Tuesday, 2 May 2017

The Women in the Castle

Author: Jessica Shattuck
Genre: Historical Fiction (WWII)
Type: ebook
Source: NetGalley
Publisher: Bonnier Zaffre (UK)
First Published: May 18, 2017 (UK), March 28, 2017 (Canada)
First Line: "The day of the countess's famous harvest party began with a driving rain that hammered down on all the ancient von Lingenfels castle's sore spots - springing leaks, dampening floors, and turning its yellow facade a slick, beetle-like black."

Book Description from GoodReadsSet at the end of World War II, in a crumbling Bavarian castle that once played host to all of German high society, a powerful and propulsive story of three widows whose lives and fates become intertwined—an affecting, shocking, and ultimately redemptive novel from the author of the New York Times Notable Book The Hazards of Good Breeding

Amid the ashes of Nazi Germany’s defeat, Marianne von Lingenfels returns to the once grand castle of her husband’s ancestors, an imposing stone fortress now fallen into ruin following years of war. The widow of a resistor murdered in the failed July, 20, 1944, plot to assassinate Adolf Hitler, Marianne plans to uphold the promise she made to her husband’s brave conspirators: to find and protect their wives, her fellow resistance widows. 

First, Marianne rescues six-year-old Martin, the son of her dearest childhood friend, from a Nazi reeducation home. Together, they make their way across the smoldering wreckage of their homeland to Berlin, where Martin’s mother, the beautiful and na├»ve Benita, has fallen into the hands of occupying Red Army soldiers. Then she locates Ania, another resistor’s wife, and her two boys, now refugees languishing in one of the many camps that house the millions displaced by the war. 

As Marianne assembles this makeshift family from the ruins of her husband’s resistance movement, she is certain their shared pain and circumstances will hold them together. But she quickly discovers that the black-and-white, highly principled world of her privileged past has become infinitely more complicated, filled with secrets and dark passions that threaten to tear them apart. Eventually, all three women must come to terms with the choices that have defined their lives before, during, and after the war—each with their own unique share of challenges. 

Written with the devastating emotional power of The Nightingale, Sarah’s Key, and The Light Between Oceans, Jessica Shattuck’s evocative and utterly enthralling novel offers a fresh perspective on one of the most tumultuous periods in history. Combining piercing social insight and vivid historical atmosphere, The Women in the Castle is a dramatic yet nuanced portrait of war and its repercussions that explores what it means to survive, love, and, ultimately, to forgive in the wake of unimaginable hardship.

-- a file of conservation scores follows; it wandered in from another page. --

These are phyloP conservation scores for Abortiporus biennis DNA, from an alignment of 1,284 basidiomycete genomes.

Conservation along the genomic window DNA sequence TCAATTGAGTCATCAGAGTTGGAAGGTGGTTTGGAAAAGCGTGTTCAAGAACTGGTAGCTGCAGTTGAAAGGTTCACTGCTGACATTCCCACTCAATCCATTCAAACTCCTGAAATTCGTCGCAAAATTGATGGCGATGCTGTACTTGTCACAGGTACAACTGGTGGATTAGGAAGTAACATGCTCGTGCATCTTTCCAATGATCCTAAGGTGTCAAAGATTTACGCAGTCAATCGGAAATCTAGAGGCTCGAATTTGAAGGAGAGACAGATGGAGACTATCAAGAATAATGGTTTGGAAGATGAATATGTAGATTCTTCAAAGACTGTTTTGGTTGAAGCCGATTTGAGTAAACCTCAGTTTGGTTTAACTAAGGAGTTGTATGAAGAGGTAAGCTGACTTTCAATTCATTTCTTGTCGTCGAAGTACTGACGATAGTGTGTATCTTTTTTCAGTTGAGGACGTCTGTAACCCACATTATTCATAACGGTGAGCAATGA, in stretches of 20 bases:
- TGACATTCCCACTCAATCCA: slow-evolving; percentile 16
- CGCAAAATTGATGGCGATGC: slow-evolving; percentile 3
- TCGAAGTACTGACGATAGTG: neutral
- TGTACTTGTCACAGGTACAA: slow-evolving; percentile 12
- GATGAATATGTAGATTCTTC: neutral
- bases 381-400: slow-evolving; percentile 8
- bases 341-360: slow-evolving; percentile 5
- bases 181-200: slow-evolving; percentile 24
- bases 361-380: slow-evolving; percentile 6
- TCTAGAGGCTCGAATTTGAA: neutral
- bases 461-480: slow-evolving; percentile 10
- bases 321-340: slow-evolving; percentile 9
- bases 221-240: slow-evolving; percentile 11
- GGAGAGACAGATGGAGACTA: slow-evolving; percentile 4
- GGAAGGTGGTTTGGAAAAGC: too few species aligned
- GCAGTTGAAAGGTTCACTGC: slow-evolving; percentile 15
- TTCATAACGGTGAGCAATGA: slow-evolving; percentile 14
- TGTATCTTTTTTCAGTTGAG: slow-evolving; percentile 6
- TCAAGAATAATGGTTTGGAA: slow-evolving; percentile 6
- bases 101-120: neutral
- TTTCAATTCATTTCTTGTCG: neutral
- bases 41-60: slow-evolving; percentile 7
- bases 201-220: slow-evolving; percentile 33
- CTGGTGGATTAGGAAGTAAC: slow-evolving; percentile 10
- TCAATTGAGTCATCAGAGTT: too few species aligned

My Rating: 4 stars

My Review: I've always been drawn to books set during WWII and after awhile you think you've read it all --  and then The Women in the Castle comes along. Shattuck is a talented storyteller who has woven her plot around the perspective of three widows during the war. These women are very different, not always likable to the reader, but they firmly agree that Hitler's view of Germany is not their own. Their stories are compelling as they try to keep their families safe and fed during the war and later as they struggle with their guilt, grief and forgiveness. 

The story is told via multiple characters and time frames but the plot and writing flows easily. Readers will quickly become invested in these three women as they struggle to pick up the pieces after the assassination attempt on Hitler fails. Times are hard, people are starving, everyone is suspicious of everyone else and yet its during this tumultuous time that an unlikely bond is formed between Marianne, Ania and Benita. Temperaments clash, emotions run high making their new friendships tenuous and when secrets are revealed the women deal with the stress, abuse, deprivations and even collusion in different ways and with varying results. 

The strength of this book is in its storytelling, it's rich characterizations and Shattuck's focus on the rise of Nazism through the eyes of German citizens. Many people wonder how the German people could allow Hitler to take control and commit such atrocities and I think Shattuck opens the door to that discussion. I found the post-war scenes most illuminating as regular citizens struggled with guilt over their complicity, not acknowledging the horrors around them at the time or not resisting enough. War isn't always black and white.  It's scary, confusing and murky at best and while the atrocities committed in the name of Nazism are not condoned, Shattuck shows her readers how regular people could get caught up in the constant rhetoric, deprivation and all-encompassing fear that pervaded Germany at the time.

This is a well-written story shows the strength and resiliency of women during extreme times. I applaud the author's unique and fresh perspective on a very popular genre and era. This book would be an excellent book club selection.

Disclaimer: My sincere thanks to Bonnier Zaffre (UK) for providing me with a complimentary e-book copy of this book in exchange for my honest review.

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